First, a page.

What I also missed was real dialogue options. If, like me, you found DA:O laconic, you will sure find Dragon Age II almost, well,...illiterate. Sure, your hero now has a voice but did the dialogue options have to consist of such short summary-phrases that give you only the gist of what is to be said? And why did those options have to be presented on a (Mass Effect!?) dialogue wheel with...visual hints on the attitude of the responses available? More often than not, you end up saying a completely different thing than what you intended...
Give some credit to your customers BioWare: we can read!

This is the first thing that hits you actually. Playing, and enjoying, a fantasy cRPG requires immersion - and the graphical interface plays an essential role in this. It was not by mistake that Baldur's Gate had menus designed as if chiseled in stone, whereas Icewind Dale's were as if carved out of dark wood. The interface sets the mood of the game. Now, can someone please explain to me what are ...SciFi (again, read Mass Effect) menus doing in a medieval fantasy game?
Not only does one expect to find himself in a spaceship whenever the skills-tree or inventory menu is closed, but the in-game information is now displayed in smaller portraits with horizontal bars for health-&-stamina/mana. The portraits have moved from the upper to the lower left side of the screen; however, if opening up the screen for gameplay was the aim, well, they now seem to take up more space than before. Not to mention that they are harder to see.

Watch a gameplay video of Dungeon Siege III and Diablo III and try to answer this: can you really tell a difference in the gameplay? Sure, their stories and graphical styles are bound to be somewhat different but action games, hack&slashers and RPGs seem to have merged into a single hybrid-genre of quick cinematic moves, looting, bartering, re-equipping and leveling. And Dragon Age II did not escape this.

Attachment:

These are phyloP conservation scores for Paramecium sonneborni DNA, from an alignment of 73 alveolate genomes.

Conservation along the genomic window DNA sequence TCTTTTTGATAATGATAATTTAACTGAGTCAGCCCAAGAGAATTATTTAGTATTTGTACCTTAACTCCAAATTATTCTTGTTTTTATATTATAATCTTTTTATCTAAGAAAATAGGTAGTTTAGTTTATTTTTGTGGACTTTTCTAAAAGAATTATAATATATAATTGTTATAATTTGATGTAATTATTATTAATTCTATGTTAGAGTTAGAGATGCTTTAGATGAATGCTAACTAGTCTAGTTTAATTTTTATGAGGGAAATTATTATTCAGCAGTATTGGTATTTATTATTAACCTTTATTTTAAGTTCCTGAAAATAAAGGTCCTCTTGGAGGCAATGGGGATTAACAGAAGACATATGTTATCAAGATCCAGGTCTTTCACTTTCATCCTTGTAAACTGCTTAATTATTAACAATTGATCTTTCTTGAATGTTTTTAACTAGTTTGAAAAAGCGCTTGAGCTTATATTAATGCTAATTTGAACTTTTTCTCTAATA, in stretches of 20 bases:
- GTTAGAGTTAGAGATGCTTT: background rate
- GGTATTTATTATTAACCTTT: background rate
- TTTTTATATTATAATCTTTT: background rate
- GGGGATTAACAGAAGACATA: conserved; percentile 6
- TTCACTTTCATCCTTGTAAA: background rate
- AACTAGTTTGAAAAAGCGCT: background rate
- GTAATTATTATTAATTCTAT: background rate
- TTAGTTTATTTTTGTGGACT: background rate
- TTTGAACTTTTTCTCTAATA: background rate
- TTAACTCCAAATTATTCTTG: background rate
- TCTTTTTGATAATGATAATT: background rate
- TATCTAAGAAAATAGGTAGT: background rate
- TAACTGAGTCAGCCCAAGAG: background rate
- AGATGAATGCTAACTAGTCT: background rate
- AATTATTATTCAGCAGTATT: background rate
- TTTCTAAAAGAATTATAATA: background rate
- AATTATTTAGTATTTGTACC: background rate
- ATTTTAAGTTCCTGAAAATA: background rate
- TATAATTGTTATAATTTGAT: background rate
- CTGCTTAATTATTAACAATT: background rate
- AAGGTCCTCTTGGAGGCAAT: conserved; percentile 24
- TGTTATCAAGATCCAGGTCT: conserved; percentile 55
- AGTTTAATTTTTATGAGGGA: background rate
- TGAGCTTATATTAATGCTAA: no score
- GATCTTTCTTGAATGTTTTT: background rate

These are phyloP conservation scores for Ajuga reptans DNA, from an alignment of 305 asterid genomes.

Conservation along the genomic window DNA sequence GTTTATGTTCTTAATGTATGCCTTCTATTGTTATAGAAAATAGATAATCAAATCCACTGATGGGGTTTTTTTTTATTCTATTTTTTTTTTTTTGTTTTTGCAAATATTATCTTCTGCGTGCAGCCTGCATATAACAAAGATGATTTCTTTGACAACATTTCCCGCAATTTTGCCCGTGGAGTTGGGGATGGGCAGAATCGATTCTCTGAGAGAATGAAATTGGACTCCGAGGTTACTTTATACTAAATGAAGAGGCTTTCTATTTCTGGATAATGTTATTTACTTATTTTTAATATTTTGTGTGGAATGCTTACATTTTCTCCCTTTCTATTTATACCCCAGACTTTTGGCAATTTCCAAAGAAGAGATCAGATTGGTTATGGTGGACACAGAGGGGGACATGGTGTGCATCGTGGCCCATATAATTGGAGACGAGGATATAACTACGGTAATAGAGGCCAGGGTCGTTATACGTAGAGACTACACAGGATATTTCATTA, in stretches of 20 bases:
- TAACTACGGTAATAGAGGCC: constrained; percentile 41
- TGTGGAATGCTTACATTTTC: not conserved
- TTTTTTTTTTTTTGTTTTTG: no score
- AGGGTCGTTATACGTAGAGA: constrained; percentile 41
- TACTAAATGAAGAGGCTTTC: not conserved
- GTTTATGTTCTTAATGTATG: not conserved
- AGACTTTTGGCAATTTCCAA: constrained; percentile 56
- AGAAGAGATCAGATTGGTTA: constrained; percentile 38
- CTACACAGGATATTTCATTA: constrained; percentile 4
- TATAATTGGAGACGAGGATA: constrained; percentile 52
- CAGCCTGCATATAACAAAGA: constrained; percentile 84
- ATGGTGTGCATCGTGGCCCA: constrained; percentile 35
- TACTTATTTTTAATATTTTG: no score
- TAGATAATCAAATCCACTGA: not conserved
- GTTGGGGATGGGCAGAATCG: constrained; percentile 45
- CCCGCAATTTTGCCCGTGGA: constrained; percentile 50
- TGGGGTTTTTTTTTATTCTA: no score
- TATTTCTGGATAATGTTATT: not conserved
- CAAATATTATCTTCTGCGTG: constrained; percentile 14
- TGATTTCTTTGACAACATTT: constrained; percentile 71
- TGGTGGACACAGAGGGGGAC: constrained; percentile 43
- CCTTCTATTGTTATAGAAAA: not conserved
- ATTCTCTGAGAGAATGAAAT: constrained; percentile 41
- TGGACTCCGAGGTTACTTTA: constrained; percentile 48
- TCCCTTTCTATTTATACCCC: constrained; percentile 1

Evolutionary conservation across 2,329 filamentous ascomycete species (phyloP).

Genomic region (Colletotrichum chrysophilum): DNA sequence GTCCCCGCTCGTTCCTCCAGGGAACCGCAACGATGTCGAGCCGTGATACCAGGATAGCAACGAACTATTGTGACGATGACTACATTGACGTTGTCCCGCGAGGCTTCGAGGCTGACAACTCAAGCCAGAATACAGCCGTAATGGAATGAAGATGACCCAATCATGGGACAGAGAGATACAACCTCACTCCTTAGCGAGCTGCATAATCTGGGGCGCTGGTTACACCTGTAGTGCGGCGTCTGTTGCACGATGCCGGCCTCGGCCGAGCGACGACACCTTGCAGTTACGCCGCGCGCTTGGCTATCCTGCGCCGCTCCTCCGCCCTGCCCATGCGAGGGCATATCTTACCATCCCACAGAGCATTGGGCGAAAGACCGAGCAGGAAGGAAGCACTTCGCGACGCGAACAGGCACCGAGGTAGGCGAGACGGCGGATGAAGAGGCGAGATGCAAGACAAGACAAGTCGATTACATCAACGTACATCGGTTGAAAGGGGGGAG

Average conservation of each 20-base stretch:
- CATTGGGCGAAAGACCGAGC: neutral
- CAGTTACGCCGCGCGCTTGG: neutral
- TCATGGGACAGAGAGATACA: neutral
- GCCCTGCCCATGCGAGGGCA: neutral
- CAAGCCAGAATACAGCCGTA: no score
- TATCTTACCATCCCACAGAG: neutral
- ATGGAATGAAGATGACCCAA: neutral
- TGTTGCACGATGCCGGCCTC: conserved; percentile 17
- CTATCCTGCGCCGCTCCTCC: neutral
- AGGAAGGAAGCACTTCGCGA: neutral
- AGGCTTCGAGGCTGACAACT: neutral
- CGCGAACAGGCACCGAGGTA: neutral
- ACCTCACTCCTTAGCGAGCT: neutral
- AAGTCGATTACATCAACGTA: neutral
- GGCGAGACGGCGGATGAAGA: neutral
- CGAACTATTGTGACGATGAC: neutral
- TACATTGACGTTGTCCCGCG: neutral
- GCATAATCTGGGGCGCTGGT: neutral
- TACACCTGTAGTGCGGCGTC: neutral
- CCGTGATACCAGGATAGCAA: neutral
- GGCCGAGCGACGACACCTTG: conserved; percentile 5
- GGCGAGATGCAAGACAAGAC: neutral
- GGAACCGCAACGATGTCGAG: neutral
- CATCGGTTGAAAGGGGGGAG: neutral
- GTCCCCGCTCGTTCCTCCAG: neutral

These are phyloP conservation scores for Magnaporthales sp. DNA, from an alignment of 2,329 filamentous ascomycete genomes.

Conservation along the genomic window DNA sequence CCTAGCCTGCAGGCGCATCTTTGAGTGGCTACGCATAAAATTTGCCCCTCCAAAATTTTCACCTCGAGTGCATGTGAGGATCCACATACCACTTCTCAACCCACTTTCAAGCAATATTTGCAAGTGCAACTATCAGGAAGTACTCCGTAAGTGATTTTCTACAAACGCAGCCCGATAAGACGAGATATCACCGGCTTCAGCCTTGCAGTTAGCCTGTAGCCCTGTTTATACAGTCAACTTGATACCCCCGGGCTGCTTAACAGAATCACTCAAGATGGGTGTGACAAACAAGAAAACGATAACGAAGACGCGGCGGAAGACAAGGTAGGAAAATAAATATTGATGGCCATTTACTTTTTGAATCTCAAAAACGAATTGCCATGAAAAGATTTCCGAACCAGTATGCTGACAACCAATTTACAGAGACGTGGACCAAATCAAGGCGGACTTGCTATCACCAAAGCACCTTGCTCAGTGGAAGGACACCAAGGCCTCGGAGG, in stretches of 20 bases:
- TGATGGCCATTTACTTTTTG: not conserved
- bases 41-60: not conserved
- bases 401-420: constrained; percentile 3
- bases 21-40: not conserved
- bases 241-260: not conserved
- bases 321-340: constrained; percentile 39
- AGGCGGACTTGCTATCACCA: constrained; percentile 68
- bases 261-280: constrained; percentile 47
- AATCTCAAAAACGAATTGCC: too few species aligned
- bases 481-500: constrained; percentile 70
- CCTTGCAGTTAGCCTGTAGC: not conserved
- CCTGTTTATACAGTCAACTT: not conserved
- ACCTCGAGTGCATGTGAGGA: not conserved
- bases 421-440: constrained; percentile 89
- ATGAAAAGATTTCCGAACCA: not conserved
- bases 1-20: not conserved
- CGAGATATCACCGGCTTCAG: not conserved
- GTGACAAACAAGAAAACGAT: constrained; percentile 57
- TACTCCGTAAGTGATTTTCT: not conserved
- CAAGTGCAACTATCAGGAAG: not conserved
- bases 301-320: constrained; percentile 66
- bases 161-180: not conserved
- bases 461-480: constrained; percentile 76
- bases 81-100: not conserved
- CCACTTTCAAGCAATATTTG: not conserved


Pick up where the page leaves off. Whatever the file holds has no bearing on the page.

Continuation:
Whereas Dragon Age: Origins had lots and lots of character, its sequel appears to have clearly favored style. I am sure it tested better on the teenage (console-seasoned) target groups - but I am also sure that said target groups did not include any RPG purists.

EA dropped the ball with the recently released and over-DRMed Dragon Age: Origins (Ultimate edition) so, hopefully, they learned a valuable lesson. Going the draconian way of UBIOSFT & 2K GAMES only manages to shoot your own sales on the foot. Surprisingly, Dragon Age II, although not perfect, sports a reasonable DRM scheme.
The game requires initial activation and it will re-authenticate every time it is run and it has access to internet connection - but it will not require to do so in order to run. In other words, once activated at installation you can block its internet access and it will run fine. Moreover, it contains neither disc-checks nor any form of SecuROM - at least not according to the official EA/BioWare announcements. Let's only hope this customer-friendl(ier) trend holds when the DLCs start rolling out...

Dragon Age II is a good-looking game that relies more on its stylish hacking&slashing than any uniqueness of character and on the appeal of giving the impression of forging a personal story rather than following a deeper preset one. Because of how much I had enjoyed the series overall, I was very eager to like this game. However, as I progressed I realized that I could not honestly recommend it to anyone.Without any hesitation, I would choose the original game over the sequel. 

Nevertheless, Dragon Age II is still a game fans of the series would want to experience at least once. It is just that, after the last blade has been swung and the last spell cast, there is very little that stays with you.